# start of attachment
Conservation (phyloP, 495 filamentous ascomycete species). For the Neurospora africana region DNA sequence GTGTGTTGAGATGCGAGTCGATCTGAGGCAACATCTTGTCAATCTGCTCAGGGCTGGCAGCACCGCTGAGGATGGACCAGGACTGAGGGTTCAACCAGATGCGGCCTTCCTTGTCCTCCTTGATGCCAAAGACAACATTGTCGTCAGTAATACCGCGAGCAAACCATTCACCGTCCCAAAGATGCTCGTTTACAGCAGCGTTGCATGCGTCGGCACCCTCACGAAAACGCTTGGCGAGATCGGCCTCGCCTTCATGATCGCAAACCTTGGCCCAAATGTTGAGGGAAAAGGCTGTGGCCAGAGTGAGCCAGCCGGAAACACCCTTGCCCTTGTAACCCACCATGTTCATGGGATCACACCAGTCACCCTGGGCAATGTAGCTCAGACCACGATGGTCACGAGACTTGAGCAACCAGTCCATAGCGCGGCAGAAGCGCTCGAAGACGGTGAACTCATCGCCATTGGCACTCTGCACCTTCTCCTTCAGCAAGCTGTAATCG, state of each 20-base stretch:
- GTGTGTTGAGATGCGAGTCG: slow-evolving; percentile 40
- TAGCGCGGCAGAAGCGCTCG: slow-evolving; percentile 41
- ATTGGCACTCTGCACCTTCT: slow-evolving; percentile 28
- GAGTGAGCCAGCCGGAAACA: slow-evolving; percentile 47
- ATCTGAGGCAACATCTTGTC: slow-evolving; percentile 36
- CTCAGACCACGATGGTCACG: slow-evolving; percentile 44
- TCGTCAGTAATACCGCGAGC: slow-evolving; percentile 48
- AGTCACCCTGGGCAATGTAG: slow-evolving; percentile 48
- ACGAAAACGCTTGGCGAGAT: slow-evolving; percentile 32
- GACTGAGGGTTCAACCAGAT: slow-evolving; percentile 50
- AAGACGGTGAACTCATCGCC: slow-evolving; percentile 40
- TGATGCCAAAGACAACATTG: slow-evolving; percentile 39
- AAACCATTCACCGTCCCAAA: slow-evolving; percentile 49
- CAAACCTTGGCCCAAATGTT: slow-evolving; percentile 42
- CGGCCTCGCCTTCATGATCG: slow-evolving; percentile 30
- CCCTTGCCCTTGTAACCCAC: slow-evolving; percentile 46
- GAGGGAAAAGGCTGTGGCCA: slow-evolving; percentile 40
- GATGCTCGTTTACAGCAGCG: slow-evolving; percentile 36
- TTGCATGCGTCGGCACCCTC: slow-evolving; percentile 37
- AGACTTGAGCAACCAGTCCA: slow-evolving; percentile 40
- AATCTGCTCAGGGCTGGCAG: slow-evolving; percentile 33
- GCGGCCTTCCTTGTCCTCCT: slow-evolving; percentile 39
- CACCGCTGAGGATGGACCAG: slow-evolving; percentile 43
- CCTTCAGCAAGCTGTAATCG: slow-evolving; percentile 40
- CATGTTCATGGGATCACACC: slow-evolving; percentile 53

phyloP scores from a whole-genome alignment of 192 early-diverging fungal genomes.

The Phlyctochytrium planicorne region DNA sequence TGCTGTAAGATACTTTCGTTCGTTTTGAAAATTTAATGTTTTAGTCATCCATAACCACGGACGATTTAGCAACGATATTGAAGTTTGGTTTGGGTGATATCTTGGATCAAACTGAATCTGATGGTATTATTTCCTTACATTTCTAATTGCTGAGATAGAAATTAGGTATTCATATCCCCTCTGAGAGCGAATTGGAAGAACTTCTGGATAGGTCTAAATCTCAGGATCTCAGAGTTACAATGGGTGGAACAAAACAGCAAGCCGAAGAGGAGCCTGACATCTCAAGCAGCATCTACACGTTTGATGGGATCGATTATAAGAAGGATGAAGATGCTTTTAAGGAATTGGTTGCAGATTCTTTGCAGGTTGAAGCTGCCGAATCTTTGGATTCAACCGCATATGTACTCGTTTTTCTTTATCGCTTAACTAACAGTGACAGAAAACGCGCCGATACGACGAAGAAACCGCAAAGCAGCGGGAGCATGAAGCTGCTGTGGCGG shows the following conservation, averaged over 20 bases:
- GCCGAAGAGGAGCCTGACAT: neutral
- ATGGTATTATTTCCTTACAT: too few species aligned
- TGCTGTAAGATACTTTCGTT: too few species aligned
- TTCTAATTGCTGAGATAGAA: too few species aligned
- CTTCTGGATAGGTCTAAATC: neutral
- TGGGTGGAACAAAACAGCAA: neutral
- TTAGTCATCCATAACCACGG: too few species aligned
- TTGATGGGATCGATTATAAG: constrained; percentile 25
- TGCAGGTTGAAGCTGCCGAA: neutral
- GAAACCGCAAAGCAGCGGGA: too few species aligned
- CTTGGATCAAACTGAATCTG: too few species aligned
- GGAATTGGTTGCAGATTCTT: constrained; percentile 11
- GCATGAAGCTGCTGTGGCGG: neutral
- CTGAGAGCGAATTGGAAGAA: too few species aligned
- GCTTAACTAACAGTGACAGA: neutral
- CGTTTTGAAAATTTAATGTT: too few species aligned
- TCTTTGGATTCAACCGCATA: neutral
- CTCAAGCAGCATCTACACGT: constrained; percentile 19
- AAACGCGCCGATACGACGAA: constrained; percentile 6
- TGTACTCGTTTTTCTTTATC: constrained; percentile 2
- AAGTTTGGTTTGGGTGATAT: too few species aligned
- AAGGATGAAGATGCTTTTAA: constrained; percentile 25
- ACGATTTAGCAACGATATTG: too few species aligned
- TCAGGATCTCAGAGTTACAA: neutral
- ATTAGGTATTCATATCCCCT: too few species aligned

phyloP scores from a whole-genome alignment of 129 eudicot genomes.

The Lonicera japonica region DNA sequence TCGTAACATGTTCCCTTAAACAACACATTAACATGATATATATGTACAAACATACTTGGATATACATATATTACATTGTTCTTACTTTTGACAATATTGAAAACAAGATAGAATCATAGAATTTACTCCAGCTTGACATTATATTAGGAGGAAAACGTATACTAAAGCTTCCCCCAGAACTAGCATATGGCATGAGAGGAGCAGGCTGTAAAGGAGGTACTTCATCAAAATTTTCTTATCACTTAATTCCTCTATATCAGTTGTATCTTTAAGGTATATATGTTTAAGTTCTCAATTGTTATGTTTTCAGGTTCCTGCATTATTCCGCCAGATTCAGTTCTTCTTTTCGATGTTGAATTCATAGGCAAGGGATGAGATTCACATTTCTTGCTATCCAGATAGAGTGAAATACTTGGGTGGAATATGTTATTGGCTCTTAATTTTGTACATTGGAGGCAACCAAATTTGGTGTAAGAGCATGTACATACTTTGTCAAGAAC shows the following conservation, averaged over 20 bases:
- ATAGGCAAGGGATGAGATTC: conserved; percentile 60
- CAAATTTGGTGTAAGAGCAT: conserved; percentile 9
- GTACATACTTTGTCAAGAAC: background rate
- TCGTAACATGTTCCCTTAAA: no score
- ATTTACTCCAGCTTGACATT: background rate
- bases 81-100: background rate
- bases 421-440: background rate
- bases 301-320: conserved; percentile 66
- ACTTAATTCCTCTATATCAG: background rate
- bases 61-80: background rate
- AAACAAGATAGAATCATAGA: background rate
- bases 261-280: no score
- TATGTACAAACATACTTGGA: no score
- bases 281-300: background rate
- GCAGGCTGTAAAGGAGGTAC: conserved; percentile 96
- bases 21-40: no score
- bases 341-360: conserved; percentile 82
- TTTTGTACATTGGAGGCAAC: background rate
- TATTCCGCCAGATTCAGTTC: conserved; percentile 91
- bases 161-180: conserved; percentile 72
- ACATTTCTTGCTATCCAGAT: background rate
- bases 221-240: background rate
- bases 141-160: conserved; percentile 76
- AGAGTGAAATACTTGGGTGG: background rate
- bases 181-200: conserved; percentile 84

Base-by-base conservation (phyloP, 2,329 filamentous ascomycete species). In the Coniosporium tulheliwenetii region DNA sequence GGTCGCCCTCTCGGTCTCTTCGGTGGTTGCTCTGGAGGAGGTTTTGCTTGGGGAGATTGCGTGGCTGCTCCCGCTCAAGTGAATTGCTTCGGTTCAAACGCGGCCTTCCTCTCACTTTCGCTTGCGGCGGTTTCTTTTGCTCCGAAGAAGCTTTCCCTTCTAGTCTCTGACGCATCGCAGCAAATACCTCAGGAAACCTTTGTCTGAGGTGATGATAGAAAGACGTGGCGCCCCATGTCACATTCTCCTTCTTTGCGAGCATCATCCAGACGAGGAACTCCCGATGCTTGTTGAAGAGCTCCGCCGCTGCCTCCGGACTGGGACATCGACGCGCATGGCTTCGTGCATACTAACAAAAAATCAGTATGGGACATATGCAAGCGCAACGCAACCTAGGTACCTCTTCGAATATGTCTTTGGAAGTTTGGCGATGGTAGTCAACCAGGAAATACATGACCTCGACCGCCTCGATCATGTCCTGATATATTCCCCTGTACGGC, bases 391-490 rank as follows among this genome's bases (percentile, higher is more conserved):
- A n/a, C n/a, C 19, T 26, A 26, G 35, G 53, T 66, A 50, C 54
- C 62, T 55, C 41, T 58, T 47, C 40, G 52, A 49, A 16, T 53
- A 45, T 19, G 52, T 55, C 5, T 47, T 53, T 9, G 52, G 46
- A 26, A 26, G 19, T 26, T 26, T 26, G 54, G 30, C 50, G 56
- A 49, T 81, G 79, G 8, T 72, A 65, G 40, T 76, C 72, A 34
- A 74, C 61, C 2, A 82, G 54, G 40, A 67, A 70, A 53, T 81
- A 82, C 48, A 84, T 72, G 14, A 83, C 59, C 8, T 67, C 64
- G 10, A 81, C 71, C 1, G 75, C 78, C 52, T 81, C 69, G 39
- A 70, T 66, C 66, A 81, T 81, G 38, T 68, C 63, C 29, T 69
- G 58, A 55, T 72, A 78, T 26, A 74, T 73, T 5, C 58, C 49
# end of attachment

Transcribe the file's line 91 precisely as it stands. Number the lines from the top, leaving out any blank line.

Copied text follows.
- G 58, A 55, T 72, A 78, T 26, A 74, T 73, T 5, C 58, C 49